With her polling numbers, and maybe even her entire campaign, fading as Wednesday night’s third GOP debate gave the candidates and the moderators (indeed the whole viewing audience) whiplash, Carly Fiorina returned to the very position that she began crafting even before she officially launched her 2016 bid: the anti-Hillary Clinton.
The moment came late in the debate, during her closing statement — a Hail Mary, if you will.
“It is the height of hypocrisy for Mrs. Clinton to talk about being the first woman president when every single policy she espouses, and every single policy of President Obama, has been demonstrably bad for women,” Fiorina railed. “Ninety-two percent of the jobs lost during Barack Obama’s first term belonged to women,” she continued.
The criticism was a dramatic departure from the kinder, gentler approach Fiorina than has displayed in recent weeks. Just a month ago, Fiorina was lavishing praise upon Clinton, telling PEOPLE magazine, “She’s smart, she’s hardworking, she’s giving it all she’s got.”
If you didn’t have whiplash from all of the clashes between candidates and moderators up until that point, it was hard to escape the injury from yet another abrupt flip-flop by Fiorina.
Moments after the debate wrapped up, Fiorina declared that Clinton is “bad for women” in a post on Twitter, using the barb as a call for supporters to “Chip in $3.”
And what about the veracity of Fiorina’s claims?
According to a fact-check by The New York Times, Fiorina’s claim is “flawed”:
“In January 2009, the month President Obama’s first term began, 66.9 million women were employed in the United States, according to data from the Bureau of Labor Statistics. In January of 2013, when his first term ended, that number had risen slightly, to 67.1 million. Overall employment similarly rose slightly, from 142.15 million to 143.32 million, meaning the pattern of employment among women in Obama’s first term was similar to the pattern among men.”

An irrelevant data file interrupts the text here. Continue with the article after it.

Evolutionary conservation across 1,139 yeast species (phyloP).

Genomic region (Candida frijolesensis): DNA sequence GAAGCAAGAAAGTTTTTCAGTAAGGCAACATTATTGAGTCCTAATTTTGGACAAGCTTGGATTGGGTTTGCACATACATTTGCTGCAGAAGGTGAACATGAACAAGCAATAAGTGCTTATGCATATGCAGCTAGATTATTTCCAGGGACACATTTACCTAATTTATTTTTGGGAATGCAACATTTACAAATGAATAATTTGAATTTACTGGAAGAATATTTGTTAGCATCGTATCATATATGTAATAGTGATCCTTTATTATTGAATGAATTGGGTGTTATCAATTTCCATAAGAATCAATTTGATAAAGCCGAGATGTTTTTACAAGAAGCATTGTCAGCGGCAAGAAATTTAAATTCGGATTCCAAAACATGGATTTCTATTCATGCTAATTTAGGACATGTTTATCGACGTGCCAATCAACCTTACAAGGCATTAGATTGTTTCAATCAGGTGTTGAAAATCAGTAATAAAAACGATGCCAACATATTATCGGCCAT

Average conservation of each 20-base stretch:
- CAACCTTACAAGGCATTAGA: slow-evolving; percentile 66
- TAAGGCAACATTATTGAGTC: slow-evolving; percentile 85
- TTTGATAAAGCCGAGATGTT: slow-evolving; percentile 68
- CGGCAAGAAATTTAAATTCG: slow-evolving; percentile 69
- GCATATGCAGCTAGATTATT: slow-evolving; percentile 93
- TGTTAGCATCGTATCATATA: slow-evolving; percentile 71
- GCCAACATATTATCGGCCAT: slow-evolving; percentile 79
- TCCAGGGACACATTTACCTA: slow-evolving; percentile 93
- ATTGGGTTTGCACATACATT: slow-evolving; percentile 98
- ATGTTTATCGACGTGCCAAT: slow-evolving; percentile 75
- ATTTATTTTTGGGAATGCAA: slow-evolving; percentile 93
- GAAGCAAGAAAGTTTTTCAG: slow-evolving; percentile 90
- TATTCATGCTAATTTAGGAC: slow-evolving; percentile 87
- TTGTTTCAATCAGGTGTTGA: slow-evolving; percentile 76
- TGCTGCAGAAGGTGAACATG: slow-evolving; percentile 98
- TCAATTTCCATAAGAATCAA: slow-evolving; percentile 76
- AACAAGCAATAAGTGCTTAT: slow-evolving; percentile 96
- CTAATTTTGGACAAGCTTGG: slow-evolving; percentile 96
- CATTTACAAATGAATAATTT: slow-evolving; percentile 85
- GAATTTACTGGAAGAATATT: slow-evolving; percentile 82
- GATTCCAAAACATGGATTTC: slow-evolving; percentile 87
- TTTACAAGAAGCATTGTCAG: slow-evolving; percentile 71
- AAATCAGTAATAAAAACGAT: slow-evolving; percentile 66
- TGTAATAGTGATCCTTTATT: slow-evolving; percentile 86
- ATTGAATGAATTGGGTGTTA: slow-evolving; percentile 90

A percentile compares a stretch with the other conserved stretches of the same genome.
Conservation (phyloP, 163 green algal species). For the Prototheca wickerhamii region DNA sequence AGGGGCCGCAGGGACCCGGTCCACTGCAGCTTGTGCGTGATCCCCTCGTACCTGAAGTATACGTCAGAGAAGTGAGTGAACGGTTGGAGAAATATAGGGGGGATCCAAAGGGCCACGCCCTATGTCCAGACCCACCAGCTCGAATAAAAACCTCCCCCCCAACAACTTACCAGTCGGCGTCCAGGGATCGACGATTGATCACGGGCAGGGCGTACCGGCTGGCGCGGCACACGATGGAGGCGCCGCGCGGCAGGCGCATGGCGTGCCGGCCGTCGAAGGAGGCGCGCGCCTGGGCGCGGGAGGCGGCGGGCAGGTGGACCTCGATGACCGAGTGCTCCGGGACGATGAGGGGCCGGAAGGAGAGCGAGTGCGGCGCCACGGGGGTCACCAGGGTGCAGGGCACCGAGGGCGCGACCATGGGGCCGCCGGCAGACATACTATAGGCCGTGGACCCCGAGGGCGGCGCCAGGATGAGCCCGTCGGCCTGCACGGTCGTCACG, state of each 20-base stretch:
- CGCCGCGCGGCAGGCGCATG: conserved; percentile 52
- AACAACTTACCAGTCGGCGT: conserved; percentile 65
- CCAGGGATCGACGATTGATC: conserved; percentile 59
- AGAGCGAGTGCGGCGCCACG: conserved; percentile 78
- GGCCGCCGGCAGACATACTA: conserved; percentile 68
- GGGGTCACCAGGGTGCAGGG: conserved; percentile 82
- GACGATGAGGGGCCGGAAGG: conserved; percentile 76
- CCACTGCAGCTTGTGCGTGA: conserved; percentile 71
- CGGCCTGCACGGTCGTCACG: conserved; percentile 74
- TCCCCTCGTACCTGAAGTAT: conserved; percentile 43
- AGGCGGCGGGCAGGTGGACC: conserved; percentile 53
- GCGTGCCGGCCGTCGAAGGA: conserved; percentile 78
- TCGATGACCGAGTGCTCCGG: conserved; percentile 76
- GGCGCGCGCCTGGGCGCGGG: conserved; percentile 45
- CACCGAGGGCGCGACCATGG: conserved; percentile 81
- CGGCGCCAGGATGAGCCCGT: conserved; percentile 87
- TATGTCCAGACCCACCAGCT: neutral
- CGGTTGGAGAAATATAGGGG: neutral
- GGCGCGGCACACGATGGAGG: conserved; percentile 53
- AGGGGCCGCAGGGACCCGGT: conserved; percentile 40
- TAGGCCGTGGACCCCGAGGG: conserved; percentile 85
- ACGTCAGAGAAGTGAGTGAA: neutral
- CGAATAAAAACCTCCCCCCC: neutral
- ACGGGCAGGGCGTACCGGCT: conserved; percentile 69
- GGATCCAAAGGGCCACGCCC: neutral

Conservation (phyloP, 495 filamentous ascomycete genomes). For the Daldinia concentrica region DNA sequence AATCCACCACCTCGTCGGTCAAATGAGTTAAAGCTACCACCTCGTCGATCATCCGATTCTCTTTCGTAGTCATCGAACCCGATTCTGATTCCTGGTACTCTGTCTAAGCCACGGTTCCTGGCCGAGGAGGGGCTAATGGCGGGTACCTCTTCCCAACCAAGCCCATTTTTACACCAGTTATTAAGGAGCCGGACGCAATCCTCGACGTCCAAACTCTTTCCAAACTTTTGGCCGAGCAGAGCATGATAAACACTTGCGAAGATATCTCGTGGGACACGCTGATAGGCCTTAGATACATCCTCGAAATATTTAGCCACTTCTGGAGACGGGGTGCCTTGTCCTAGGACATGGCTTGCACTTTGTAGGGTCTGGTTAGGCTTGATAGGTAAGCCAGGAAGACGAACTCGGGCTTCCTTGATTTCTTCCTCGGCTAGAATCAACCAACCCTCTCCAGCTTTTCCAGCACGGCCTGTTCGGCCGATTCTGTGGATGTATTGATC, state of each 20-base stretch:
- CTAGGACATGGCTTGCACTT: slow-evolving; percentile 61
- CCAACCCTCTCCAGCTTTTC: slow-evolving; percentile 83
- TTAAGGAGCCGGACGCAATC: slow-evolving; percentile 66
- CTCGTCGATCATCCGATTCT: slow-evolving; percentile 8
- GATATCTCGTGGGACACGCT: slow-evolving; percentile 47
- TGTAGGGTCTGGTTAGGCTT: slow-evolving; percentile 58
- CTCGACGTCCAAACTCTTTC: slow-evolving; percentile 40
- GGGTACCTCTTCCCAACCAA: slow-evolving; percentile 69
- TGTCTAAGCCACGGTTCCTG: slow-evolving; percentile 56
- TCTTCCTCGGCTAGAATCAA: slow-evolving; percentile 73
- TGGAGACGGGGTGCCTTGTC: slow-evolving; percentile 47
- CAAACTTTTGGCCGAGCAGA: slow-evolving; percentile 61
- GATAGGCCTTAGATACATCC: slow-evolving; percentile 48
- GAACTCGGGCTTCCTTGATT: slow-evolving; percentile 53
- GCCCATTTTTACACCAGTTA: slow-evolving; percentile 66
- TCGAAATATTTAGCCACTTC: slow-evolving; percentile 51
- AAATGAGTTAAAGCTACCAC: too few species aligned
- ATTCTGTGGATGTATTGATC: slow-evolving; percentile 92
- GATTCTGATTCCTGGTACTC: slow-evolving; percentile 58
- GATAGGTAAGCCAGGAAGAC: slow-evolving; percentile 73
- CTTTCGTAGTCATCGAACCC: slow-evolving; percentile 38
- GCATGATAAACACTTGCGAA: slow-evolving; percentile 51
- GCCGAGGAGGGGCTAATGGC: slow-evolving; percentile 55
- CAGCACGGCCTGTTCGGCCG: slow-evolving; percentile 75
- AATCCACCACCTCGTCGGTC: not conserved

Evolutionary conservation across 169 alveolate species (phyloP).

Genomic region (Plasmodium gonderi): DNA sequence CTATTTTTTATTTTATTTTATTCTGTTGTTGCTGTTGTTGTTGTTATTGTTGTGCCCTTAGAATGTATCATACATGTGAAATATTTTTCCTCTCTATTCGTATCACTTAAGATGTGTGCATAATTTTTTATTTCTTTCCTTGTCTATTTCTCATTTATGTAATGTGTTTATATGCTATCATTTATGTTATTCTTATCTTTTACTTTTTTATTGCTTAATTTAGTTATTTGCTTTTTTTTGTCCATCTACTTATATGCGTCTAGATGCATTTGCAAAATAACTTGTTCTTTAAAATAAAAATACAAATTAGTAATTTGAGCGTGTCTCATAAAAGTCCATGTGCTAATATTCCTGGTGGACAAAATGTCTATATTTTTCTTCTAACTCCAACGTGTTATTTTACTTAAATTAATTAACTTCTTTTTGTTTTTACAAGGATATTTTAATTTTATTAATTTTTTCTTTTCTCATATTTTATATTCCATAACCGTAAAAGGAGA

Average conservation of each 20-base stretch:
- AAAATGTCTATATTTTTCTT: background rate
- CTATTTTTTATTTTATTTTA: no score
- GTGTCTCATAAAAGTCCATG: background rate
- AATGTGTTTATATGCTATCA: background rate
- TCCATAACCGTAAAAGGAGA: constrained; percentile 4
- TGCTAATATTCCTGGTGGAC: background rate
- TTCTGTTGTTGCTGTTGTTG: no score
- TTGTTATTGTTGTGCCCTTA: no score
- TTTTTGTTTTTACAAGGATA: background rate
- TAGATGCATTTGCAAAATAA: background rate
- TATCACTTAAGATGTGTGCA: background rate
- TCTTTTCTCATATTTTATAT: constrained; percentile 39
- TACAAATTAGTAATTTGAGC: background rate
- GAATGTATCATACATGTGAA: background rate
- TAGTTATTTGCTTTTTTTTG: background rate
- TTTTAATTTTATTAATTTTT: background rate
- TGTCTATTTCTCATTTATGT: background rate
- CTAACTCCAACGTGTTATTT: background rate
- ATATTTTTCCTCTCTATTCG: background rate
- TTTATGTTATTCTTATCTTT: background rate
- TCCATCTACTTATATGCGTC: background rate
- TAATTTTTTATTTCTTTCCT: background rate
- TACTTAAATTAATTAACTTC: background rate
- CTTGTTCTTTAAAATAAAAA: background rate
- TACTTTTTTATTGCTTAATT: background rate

The Washington Post published a similar fact-check, describing the claim against Obama and the criticism of Clinton’s platform as “dramatic but pretty flawed.”
When Fiorina was confronted with The Washington Post’s analysis during an appearance on CNN Thursday morning, she stood her ground and doubled down, saying that “the number of women living in poverty is at the highest level in 20 years.”
“And every single policy that Hillary Clinton is now proposing demonstrably — we have evidence that suggests — causes women to be fired, not to be hired. The record is very clear on that,” Fiorina added.
One person who doesn’t seem worried about the claims is Hillary Clinton. She shrugged off Fiorina’s attacks (and the many attacks of the other Republican candidates) with a snarky post on Twitter that contained a gif of her brushing off her shoulder that was made from a clip of footage at last week’s Benghazi testimony (a move that drew criticism from Marco Rubio).
— Hillary Clinton (@HillaryClinton) October 29, 2015
And the latest polling suggests that Fiorina is not whom Clinton should be worried about. According to a national Economist/YouGov poll released on Wednesday, Fiorina has just three percent of support among likely Republican voters, good for eighth place among her GOP rivals.
The former Hewlett-Packard executive finished her closing statement with some dramatic flair, acknowledging her slipping poll numbers. “I may not be your dream candidate just yet,” she said, “but I can assure you I am Hillary Clinton’s worst nightmare. And in your heart of hearts, you cannot wait to see a debate between Hillary Clinton and Carly Fiorina.”
On that point, she’s dead right. A Clinton-Fiorina debate would be fantastic political theater. Too bad it will never happen.